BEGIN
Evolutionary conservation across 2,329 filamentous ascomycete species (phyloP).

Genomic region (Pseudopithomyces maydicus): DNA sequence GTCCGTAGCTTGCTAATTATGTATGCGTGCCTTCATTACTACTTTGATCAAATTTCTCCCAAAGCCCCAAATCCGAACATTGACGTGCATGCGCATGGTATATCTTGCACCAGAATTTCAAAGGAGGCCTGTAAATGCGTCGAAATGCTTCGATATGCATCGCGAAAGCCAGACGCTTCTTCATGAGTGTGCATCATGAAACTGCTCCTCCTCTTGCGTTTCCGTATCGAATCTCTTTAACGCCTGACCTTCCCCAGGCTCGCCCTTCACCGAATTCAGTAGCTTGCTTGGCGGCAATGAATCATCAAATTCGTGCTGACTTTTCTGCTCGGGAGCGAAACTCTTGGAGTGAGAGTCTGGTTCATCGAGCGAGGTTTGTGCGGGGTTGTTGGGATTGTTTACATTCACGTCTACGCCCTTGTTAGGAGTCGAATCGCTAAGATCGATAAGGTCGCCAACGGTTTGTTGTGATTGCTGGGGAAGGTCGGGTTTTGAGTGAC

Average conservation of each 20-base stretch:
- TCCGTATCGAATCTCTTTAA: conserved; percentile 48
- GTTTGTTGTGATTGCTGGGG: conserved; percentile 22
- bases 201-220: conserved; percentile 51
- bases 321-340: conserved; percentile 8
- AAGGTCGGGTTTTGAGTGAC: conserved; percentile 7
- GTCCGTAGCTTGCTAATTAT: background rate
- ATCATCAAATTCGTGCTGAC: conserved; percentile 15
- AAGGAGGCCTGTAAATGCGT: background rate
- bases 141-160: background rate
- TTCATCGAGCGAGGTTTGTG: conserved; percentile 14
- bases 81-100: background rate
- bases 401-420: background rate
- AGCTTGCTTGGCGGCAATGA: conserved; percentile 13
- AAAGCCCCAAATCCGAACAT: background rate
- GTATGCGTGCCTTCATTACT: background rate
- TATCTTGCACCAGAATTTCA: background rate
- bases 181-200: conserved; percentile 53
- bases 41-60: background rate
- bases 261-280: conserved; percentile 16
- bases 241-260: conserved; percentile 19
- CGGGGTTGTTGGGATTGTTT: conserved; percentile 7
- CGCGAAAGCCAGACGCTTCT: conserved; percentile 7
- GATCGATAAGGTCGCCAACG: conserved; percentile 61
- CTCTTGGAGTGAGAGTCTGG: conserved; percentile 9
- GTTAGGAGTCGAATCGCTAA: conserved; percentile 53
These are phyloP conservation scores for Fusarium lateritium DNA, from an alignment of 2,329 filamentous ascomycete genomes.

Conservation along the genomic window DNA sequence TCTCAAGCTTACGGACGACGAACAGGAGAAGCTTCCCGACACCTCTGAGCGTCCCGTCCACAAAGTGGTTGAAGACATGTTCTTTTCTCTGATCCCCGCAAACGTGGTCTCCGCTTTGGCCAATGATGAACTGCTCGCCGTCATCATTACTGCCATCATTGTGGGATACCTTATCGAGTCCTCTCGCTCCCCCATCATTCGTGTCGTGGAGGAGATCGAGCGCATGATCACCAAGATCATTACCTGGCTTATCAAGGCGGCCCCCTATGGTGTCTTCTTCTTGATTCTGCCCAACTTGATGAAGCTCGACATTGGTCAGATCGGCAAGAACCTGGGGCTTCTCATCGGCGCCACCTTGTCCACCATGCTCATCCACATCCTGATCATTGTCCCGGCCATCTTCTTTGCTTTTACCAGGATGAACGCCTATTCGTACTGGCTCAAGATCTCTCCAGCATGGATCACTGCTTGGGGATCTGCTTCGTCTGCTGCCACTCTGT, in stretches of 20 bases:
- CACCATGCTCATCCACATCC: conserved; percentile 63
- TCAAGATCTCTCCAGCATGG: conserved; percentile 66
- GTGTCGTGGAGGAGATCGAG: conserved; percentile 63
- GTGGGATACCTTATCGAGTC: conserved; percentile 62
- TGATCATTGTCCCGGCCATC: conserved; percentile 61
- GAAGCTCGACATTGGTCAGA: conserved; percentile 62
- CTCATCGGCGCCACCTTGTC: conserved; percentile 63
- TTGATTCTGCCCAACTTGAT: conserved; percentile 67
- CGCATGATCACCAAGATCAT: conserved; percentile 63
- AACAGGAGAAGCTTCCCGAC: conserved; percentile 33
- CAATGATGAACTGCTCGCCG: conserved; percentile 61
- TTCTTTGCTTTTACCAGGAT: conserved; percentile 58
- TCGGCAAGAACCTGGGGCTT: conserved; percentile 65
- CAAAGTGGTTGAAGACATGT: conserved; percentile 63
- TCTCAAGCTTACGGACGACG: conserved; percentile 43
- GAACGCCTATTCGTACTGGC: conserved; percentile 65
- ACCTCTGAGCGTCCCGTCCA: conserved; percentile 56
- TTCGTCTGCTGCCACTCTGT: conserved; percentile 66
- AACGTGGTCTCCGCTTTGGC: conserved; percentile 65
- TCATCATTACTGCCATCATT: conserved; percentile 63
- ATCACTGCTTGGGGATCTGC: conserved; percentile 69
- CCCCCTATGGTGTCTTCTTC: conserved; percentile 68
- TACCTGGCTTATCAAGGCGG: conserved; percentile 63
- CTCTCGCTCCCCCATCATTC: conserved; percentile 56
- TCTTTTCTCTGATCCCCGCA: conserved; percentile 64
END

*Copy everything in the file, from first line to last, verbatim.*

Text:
Evolutionary conservation across 2,329 filamentous ascomycete species (phyloP).

Genomic region (Pseudopithomyces maydicus): DNA sequence GTCCGTAGCTTGCTAATTATGTATGCGTGCCTTCATTACTACTTTGATCAAATTTCTCCCAAAGCCCCAAATCCGAACATTGACGTGCATGCGCATGGTATATCTTGCACCAGAATTTCAAAGGAGGCCTGTAAATGCGTCGAAATGCTTCGATATGCATCGCGAAAGCCAGACGCTTCTTCATGAGTGTGCATCATGAAACTGCTCCTCCTCTTGCGTTTCCGTATCGAATCTCTTTAACGCCTGACCTTCCCCAGGCTCGCCCTTCACCGAATTCAGTAGCTTGCTTGGCGGCAATGAATCATCAAATTCGTGCTGACTTTTCTGCTCGGGAGCGAAACTCTTGGAGTGAGAGTCTGGTTCATCGAGCGAGGTTTGTGCGGGGTTGTTGGGATTGTTTACATTCACGTCTACGCCCTTGTTAGGAGTCGAATCGCTAAGATCGATAAGGTCGCCAACGGTTTGTTGTGATTGCTGGGGAAGGTCGGGTTTTGAGTGAC

Average conservation of each 20-base stretch:
- TCCGTATCGAATCTCTTTAA: conserved; percentile 48
- GTTTGTTGTGATTGCTGGGG: conserved; percentile 22
- bases 201-220: conserved; percentile 51
- bases 321-340: conserved; percentile 8
- AAGGTCGGGTTTTGAGTGAC: conserved; percentile 7
- GTCCGTAGCTTGCTAATTAT: background rate
- ATCATCAAATTCGTGCTGAC: conserved; percentile 15
- AAGGAGGCCTGTAAATGCGT: background rate
- bases 141-160: background rate
- TTCATCGAGCGAGGTTTGTG: conserved; percentile 14
- bases 81-100: background rate
- bases 401-420: background rate
- AGCTTGCTTGGCGGCAATGA: conserved; percentile 13
- AAAGCCCCAAATCCGAACAT: background rate
- GTATGCGTGCCTTCATTACT: background rate
- TATCTTGCACCAGAATTTCA: background rate
- bases 181-200: conserved; percentile 53
- bases 41-60: background rate
- bases 261-280: conserved; percentile 16
- bases 241-260: conserved; percentile 19
- CGGGGTTGTTGGGATTGTTT: conserved; percentile 7
- CGCGAAAGCCAGACGCTTCT: conserved; percentile 7
- GATCGATAAGGTCGCCAACG: conserved; percentile 61
- CTCTTGGAGTGAGAGTCTGG: conserved; percentile 9
- GTTAGGAGTCGAATCGCTAA: conserved; percentile 53
These are phyloP conservation scores for Fusarium lateritium DNA, from an alignment of 2,329 filamentous ascomycete genomes.

Conservation along the genomic window DNA sequence TCTCAAGCTTACGGACGACGAACAGGAGAAGCTTCCCGACACCTCTGAGCGTCCCGTCCACAAAGTGGTTGAAGACATGTTCTTTTCTCTGATCCCCGCAAACGTGGTCTCCGCTTTGGCCAATGATGAACTGCTCGCCGTCATCATTACTGCCATCATTGTGGGATACCTTATCGAGTCCTCTCGCTCCCCCATCATTCGTGTCGTGGAGGAGATCGAGCGCATGATCACCAAGATCATTACCTGGCTTATCAAGGCGGCCCCCTATGGTGTCTTCTTCTTGATTCTGCCCAACTTGATGAAGCTCGACATTGGTCAGATCGGCAAGAACCTGGGGCTTCTCATCGGCGCCACCTTGTCCACCATGCTCATCCACATCCTGATCATTGTCCCGGCCATCTTCTTTGCTTTTACCAGGATGAACGCCTATTCGTACTGGCTCAAGATCTCTCCAGCATGGATCACTGCTTGGGGATCTGCTTCGTCTGCTGCCACTCTGT, in stretches of 20 bases:
- CACCATGCTCATCCACATCC: conserved; percentile 63
- TCAAGATCTCTCCAGCATGG: conserved; percentile 66
- GTGTCGTGGAGGAGATCGAG: conserved; percentile 63
- GTGGGATACCTTATCGAGTC: conserved; percentile 62
- TGATCATTGTCCCGGCCATC: conserved; percentile 61
- GAAGCTCGACATTGGTCAGA: conserved; percentile 62
- CTCATCGGCGCCACCTTGTC: conserved; percentile 63
- TTGATTCTGCCCAACTTGAT: conserved; percentile 67
- CGCATGATCACCAAGATCAT: conserved; percentile 63
- AACAGGAGAAGCTTCCCGAC: conserved; percentile 33
- CAATGATGAACTGCTCGCCG: conserved; percentile 61
- TTCTTTGCTTTTACCAGGAT: conserved; percentile 58
- TCGGCAAGAACCTGGGGCTT: conserved; percentile 65
- CAAAGTGGTTGAAGACATGT: conserved; percentile 63
- TCTCAAGCTTACGGACGACG: conserved; percentile 43
- GAACGCCTATTCGTACTGGC: conserved; percentile 65
- ACCTCTGAGCGTCCCGTCCA: conserved; percentile 56
- TTCGTCTGCTGCCACTCTGT: conserved; percentile 66
- AACGTGGTCTCCGCTTTGGC: conserved; percentile 65
- TCATCATTACTGCCATCATT: conserved; percentile 63
- ATCACTGCTTGGGGATCTGC: conserved; percentile 69
- CCCCCTATGGTGTCTTCTTC: conserved; percentile 68
- TACCTGGCTTATCAAGGCGG: conserved; percentile 63
- CTCTCGCTCCCCCATCATTC: conserved; percentile 56
- TCTTTTCTCTGATCCCCGCA: conserved; percentile 64